Academic journal article International Perspectives on Sexual and Reproductive Health

Women's Empowerment and Choice of Contraceptive Methods in Selected African Countries

Academic journal article International Perspectives on Sexual and Reproductive Health

Women's Empowerment and Choice of Contraceptive Methods in Selected African Countries

Article excerpt

CONTEXT: It is generally believed that women's lack of decision-making power may restrict their use of modern contraceptives. However, few studies have examined the different dimensions of women's empowerment and contraceptive use in African countries.

METHODS: Data came from the latest round of Demographic and Health Surveys conducted between 2006 and 2008 in Namibia, Zambia, Ghana and Uganda. Responses from married or cohabiting women aged 15-49 were analyzed for six dimensions of empowerment and the current use of female-only methods or couple methods. Bivariate and multivariate multinomial regressions were used to identify associations between the empowerment dimensions and method use.

RESULTS: Positive associations were found between the overall empowerment score and method use in all countries (relative risk ratios, 1.1-7.3). In multivariate analysis, household economic decision making was associated with the use of either female-only or couple methods (1.1 for all), as was agreement on fertility preferences (1.3-1.6) and the ability to negotiate sexual activity (1.1-1.2). In Namibia, women's negative attitudes toward domestic violence were correlated with the use of couple methods (7.1).

CONCLUSIONS: Intervention programs aimed at increasing contraceptive use may need to involve different approaches, including promoting couples' discussion of fertility preferences and family planning, improving women's self-efficacy in negotiating sexual activity and increasing their economic independence.

International Perspectives on Sexual and Reproductive Health, 2012, 38 (1): 23-33, doi: 10 1363/3802312

Since the 1994 International Conference on Population and Development, women's empowerment has been recognized as important to their access to reproductive health services, including family planning. Women's lack of power restricts their ability to make decisions about family planning practice, as well as to have an open discussion with their partners about it. (1), (2)

The purpose of this study was to identify associations between women's empowerment and the use of contraceptives in selected African countries. Specifically, we examined whether women's empowerment was associated with the likelihood that a couple used either a female or a couple method of contraception. In this study, female-only methods included the pill, IUD, injectable and implant; couple methods included male and female condoms, the diaphragm, foam, jelly, withdrawal, the lactational amenorrhea method and periodic abstinence--that is, methods that require at least the awareness of and a certain degree of support and cooperation from husbands. We hypothesized that women who are more empowered would be more likely to use any method, as well as female-only methods, compared with women who are not empowered. We also hypothesized that some empowered women may be more likely to involve their husband in family planning and, therefore, be more likely to use couple methods. In addition, we explored the influence of different dimensions of women's empowerment on contraceptive use, which generally has not been explicitly examined.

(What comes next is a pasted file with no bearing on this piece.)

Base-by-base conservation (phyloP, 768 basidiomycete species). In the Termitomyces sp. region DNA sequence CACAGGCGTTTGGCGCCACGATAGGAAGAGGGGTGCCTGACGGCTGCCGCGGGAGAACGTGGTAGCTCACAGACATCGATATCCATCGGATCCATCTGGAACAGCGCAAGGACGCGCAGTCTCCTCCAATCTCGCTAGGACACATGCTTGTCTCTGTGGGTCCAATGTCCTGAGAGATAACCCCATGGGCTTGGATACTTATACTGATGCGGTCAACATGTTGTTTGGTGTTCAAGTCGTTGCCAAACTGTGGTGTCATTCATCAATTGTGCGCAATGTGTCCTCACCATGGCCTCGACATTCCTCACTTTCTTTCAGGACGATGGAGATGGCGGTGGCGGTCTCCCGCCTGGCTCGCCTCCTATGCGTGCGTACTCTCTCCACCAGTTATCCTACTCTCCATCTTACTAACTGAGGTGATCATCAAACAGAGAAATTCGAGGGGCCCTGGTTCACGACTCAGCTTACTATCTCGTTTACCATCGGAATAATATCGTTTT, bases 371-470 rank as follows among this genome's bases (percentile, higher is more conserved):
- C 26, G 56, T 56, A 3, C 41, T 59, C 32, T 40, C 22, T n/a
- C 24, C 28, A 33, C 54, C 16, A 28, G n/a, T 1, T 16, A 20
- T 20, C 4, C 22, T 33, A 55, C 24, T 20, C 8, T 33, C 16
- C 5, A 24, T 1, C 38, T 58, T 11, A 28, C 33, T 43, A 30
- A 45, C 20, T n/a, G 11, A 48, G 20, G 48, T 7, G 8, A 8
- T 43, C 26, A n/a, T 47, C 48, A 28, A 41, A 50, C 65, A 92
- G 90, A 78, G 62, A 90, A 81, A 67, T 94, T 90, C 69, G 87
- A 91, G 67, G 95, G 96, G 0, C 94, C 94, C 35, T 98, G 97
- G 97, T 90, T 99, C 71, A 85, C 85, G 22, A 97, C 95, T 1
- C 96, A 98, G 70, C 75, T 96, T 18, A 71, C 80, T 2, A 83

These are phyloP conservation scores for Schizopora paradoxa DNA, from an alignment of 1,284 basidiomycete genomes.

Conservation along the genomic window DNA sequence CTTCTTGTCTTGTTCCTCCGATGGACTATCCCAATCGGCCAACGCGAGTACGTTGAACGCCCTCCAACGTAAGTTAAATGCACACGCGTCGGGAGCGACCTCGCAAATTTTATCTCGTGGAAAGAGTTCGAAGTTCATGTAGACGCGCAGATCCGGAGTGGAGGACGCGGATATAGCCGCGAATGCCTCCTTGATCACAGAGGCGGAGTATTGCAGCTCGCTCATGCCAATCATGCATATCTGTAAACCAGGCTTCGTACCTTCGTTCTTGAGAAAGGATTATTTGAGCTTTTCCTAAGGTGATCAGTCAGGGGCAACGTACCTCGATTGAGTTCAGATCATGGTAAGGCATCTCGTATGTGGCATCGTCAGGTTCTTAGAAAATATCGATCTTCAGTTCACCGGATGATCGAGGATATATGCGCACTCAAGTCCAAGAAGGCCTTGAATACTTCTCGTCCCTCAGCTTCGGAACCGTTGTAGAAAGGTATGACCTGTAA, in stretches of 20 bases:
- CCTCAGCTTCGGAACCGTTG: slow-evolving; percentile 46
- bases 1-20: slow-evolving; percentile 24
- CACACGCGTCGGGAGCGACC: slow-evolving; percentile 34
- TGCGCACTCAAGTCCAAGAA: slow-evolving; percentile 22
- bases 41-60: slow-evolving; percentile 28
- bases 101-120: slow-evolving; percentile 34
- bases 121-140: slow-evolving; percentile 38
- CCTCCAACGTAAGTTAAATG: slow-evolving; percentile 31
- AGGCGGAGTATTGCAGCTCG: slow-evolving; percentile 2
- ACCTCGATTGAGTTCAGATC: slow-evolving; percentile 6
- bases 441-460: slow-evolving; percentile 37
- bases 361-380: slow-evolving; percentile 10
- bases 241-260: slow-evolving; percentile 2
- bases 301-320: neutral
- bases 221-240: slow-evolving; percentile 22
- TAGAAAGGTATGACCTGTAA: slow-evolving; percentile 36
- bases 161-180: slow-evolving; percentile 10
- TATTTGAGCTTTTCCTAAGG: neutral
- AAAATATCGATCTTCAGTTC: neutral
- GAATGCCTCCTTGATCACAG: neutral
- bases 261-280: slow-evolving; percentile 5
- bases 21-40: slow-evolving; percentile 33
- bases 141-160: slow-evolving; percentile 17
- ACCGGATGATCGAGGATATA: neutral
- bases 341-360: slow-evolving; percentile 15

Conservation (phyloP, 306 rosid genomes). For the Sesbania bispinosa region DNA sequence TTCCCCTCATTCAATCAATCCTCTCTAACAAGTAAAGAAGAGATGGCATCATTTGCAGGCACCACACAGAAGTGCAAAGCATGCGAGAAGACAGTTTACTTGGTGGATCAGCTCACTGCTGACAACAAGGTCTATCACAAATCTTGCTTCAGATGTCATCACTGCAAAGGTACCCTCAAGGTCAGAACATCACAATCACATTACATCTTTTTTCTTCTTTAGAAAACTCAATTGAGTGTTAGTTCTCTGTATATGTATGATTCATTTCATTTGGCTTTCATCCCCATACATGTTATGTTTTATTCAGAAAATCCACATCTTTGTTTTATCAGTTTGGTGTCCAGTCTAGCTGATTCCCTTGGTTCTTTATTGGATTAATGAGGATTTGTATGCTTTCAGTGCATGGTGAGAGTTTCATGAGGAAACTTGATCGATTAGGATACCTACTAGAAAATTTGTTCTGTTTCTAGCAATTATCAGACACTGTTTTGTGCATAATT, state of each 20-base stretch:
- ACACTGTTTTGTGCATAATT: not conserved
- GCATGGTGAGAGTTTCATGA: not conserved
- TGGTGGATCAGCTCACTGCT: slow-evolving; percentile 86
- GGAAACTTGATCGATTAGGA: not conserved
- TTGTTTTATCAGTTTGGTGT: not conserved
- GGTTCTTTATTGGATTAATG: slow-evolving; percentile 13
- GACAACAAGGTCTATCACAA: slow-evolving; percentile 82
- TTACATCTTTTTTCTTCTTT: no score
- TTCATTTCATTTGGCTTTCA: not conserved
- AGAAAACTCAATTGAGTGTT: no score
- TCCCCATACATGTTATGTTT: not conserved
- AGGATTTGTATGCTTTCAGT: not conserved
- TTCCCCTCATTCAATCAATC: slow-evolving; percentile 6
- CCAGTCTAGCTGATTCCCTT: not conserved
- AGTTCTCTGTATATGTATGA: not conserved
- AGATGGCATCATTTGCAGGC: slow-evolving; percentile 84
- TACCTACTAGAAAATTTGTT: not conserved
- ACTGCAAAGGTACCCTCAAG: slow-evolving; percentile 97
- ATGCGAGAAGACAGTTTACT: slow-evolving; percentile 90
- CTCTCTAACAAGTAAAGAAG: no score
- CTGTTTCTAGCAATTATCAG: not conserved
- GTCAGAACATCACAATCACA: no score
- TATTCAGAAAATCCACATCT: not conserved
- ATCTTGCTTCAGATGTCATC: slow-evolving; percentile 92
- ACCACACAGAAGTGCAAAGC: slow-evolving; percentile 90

WOMEN'S EMPOWERMENT

Definitions and Measurements

To date, there is considerable variation in the definition and conceptualization of women's empowerment. (3-5) The World Bank defines empowerment as the "expansion of freedom of choice and action to shape one's life." (6) This definition encompasses two features of women's empowerment: process of change (through which a woman gains power in making decisions) and agency (7), (8) Kabeer defines women's empowerment as a "process by which those who have been denied the ability to make strategic life choices acquire such an ability." (9) (p.435) This definition involves resources and achievements, in addition to process of change and agency, all of which are interrelated. A common underlying feature of these definitions is the recognition that household and interfamilial relations are central aspects of women's empowerment. …

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